%load_ext warpscript

Now you are good to use the %%warpscript cell magic. The --local/l flag is used to tell that you are using the WarpScript library locally. If you want it to be connected to a Warp 10 platform, you can specify the --address and --port on which its Py4J gateway runs (see this post for more information).

%%warpscript --local --stack stack "Hello world of WarpScript!"
top:  "Hello world of WarpScript!"

The WarpScript execution environment is stored under the variable stack. It will be reused in subsequent %%warpscript cells, or you can also use it to directly execute WarpScript code stack.exec("some-warpscript-code").

Method 2: Not from a Jupyter notebook

Note that the same package also provides functions to execute WarpScript code outside a notebook.

import warpscript

#pip install warp10-jupyter
stack = warpscript.newLocalStack()
# or
newStack(adress, port, auth_token)
stack.exec("Hello world of WarpScript!")

Note that .exec() executes one-line statements and .execMulti() executes multi-line strings.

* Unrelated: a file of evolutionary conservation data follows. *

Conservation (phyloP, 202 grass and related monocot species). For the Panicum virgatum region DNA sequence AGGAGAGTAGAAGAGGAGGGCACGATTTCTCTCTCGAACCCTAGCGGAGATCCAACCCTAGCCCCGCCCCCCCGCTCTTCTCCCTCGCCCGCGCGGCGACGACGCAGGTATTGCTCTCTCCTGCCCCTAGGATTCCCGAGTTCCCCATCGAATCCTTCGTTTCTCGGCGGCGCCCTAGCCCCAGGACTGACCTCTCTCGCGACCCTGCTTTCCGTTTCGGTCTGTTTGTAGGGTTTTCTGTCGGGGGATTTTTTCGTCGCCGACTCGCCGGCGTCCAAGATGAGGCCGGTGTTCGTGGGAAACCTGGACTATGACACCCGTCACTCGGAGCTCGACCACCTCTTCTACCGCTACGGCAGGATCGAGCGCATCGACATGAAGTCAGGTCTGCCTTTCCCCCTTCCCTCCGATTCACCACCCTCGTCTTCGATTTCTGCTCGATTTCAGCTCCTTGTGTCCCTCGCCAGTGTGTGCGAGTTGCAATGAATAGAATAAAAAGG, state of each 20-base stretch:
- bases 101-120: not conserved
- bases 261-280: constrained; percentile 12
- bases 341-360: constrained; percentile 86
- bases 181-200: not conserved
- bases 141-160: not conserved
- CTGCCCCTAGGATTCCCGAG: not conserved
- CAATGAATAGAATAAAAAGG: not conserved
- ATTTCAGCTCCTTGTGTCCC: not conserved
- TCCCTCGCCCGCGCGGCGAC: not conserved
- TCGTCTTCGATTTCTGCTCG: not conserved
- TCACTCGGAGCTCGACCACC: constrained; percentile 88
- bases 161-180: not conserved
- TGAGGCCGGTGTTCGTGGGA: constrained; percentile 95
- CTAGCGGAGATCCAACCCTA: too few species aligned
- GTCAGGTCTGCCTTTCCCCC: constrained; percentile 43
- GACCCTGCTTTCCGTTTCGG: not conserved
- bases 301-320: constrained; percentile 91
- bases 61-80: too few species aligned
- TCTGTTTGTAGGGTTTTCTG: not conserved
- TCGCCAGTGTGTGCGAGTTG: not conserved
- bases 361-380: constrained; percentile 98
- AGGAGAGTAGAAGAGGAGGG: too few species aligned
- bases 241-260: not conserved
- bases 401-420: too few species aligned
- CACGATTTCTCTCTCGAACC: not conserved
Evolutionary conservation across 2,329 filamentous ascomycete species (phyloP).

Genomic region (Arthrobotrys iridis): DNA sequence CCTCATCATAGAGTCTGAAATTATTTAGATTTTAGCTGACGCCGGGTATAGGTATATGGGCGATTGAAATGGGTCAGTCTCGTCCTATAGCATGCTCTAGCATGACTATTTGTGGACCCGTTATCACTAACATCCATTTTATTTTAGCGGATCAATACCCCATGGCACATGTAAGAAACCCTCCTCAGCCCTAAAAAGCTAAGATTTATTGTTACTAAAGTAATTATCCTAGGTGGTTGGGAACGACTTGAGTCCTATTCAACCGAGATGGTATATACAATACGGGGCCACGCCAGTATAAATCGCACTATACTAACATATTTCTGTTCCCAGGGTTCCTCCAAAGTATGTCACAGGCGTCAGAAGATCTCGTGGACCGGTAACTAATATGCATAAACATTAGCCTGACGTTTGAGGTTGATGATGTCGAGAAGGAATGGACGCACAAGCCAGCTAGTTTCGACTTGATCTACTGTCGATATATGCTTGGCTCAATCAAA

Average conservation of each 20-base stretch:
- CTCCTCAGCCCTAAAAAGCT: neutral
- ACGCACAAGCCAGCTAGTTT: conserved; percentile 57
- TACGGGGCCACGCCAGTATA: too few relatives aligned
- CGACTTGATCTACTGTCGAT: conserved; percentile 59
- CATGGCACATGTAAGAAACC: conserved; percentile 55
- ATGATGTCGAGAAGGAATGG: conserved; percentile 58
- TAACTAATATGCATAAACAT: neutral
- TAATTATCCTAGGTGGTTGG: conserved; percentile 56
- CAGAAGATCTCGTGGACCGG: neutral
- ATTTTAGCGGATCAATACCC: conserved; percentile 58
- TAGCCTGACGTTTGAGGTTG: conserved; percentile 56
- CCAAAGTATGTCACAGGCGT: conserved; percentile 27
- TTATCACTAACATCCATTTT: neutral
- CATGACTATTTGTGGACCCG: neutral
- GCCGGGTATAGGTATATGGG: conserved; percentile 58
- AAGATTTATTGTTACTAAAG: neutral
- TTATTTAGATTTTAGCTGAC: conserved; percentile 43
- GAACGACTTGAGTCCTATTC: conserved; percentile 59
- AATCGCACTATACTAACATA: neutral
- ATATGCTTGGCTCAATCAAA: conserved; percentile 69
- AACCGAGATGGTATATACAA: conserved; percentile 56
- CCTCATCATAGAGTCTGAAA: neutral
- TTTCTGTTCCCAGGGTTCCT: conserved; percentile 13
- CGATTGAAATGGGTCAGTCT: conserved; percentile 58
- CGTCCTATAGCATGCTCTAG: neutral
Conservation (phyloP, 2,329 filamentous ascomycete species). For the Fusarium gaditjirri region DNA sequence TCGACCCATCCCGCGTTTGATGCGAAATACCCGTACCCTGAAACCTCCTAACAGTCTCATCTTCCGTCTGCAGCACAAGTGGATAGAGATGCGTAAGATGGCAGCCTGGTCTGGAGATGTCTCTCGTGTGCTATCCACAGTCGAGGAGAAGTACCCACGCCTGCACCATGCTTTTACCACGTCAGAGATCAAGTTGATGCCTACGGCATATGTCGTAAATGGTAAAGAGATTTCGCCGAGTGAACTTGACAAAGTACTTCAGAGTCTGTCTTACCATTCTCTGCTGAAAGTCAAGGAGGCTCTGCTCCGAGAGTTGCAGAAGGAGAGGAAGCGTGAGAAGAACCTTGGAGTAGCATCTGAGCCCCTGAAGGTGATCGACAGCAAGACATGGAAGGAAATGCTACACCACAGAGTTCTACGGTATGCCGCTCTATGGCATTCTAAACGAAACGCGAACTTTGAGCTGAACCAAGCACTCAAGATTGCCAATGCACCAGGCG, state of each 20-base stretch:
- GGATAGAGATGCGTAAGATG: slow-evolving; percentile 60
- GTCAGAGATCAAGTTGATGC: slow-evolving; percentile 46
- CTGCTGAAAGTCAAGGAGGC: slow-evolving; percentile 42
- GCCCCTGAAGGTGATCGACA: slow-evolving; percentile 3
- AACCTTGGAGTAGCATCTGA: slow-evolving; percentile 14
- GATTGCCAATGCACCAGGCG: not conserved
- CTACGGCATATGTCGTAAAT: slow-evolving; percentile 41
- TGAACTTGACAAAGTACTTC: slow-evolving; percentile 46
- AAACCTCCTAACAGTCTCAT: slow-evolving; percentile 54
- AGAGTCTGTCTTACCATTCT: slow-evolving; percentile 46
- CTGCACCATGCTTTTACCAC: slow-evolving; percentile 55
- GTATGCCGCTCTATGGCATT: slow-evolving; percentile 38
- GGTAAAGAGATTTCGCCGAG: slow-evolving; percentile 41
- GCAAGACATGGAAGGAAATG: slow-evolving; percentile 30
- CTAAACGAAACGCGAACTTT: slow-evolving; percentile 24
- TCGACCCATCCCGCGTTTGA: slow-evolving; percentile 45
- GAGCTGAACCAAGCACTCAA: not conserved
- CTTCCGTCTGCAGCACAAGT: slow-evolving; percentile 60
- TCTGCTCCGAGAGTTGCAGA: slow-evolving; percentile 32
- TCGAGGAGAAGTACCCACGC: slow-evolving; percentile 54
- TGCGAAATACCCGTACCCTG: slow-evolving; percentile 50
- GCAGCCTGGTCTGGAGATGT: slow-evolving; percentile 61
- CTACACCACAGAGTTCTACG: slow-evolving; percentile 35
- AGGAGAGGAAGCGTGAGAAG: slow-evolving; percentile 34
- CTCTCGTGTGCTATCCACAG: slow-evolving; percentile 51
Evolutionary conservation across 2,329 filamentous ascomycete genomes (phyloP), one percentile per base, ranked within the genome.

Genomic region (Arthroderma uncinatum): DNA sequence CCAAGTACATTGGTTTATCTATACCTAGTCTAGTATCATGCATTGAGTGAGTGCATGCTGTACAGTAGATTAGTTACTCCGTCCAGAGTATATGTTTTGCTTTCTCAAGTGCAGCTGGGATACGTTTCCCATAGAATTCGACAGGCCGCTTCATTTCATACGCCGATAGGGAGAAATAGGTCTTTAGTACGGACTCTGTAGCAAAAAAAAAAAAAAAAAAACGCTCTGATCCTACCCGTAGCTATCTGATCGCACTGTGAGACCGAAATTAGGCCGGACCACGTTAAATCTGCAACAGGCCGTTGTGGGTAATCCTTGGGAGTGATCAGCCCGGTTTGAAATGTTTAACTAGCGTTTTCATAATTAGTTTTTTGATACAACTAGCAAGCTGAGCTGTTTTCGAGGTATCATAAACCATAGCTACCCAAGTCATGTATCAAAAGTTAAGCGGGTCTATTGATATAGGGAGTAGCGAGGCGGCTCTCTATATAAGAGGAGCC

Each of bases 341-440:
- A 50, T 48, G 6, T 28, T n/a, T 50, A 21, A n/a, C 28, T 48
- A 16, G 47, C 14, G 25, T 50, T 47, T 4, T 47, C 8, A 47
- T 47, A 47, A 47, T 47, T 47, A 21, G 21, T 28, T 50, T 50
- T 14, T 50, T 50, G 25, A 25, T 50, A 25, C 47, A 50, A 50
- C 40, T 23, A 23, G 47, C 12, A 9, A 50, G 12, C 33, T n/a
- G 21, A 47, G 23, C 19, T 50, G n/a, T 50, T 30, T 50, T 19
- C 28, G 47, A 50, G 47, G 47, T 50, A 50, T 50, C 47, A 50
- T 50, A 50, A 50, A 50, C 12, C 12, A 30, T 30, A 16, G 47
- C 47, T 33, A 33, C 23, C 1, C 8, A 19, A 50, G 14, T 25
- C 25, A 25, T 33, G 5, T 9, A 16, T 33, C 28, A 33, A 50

Method 3: With the Py4J library

If you want more control on your interaction with the stack and the JVM (for example for using a specific Warp 10 version, for using WarpScript extensions or simply other libraries from the Java world), you can do what precedes using the Py4J library directly.

With this method, you need a Warp 10 jar first. You can download one from GitHub, then untar it:

wget https://github.com/senx/warp10-platform/releases/download/X.Y.Z/warp10-X.Y.Z.tar.gz
tar xvzf warp10-X.Y.Z.tar.gz

Now, launch a Py4J gateway. This gateway is responsible for creating a stack (the environment which executes WarpScript code). If you want to be connected to a Warp 10 platform, connect to its gateway rather than launching one.

from py4j import launch_gateway, JavaGateway, GatewayParameters
import warpscript  # optional import (in warp10-jupyter package), this overrides methods for printing stack and GTS objectsport,

token = launch_gateway(enable_auth=True, die_on_exit=True,
gateway = JavaGateway(gateway_parameters=GatewayParameters(port=port,
                      auto_convert=True, auth_token=token))

Specify a WarpScript configuration and create the stack:

default_conf = {}
default_conf["warp.timeunits"] = "us"
default_conf["py4j.stack.nolimits"] = "true"